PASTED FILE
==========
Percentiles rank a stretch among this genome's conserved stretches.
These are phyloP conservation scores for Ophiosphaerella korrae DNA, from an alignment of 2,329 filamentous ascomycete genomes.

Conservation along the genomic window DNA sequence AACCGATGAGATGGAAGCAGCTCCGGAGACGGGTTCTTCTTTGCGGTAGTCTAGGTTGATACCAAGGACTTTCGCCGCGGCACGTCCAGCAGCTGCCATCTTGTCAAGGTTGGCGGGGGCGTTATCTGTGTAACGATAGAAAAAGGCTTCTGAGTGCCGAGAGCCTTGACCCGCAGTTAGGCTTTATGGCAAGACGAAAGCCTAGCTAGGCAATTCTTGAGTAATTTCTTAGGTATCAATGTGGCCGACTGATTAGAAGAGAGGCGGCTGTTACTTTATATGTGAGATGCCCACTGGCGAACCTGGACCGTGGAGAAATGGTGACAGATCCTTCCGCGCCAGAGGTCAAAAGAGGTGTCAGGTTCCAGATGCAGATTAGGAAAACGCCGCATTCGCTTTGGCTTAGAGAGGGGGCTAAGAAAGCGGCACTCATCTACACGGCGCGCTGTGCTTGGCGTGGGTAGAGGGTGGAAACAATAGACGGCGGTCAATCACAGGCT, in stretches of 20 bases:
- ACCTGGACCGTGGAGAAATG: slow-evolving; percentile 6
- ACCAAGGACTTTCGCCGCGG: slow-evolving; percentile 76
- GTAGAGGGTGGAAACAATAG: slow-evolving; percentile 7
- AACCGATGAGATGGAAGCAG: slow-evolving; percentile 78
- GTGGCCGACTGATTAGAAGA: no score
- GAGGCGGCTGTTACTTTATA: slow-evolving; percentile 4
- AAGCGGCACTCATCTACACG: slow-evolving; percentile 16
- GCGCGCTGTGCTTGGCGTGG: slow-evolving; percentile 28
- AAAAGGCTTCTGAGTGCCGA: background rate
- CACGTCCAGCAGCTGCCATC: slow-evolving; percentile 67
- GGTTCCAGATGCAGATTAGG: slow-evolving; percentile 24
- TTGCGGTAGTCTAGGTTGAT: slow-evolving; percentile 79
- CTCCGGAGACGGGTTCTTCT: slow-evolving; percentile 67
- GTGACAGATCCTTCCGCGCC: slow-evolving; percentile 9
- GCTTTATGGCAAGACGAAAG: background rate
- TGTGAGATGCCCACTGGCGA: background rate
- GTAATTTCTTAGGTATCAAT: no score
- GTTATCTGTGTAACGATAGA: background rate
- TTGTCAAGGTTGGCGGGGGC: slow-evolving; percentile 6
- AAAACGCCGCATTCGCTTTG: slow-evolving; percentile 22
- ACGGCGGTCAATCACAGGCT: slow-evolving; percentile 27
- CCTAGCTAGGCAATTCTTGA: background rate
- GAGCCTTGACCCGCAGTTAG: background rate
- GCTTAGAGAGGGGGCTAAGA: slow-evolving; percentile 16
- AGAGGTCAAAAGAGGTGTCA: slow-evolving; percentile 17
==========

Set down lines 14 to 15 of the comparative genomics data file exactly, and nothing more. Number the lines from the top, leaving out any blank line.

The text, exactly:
- GGTTCCAGATGCAGATTAGG: slow-evolving; percentile 24
- TTGCGGTAGTCTAGGTTGAT: slow-evolving; percentile 79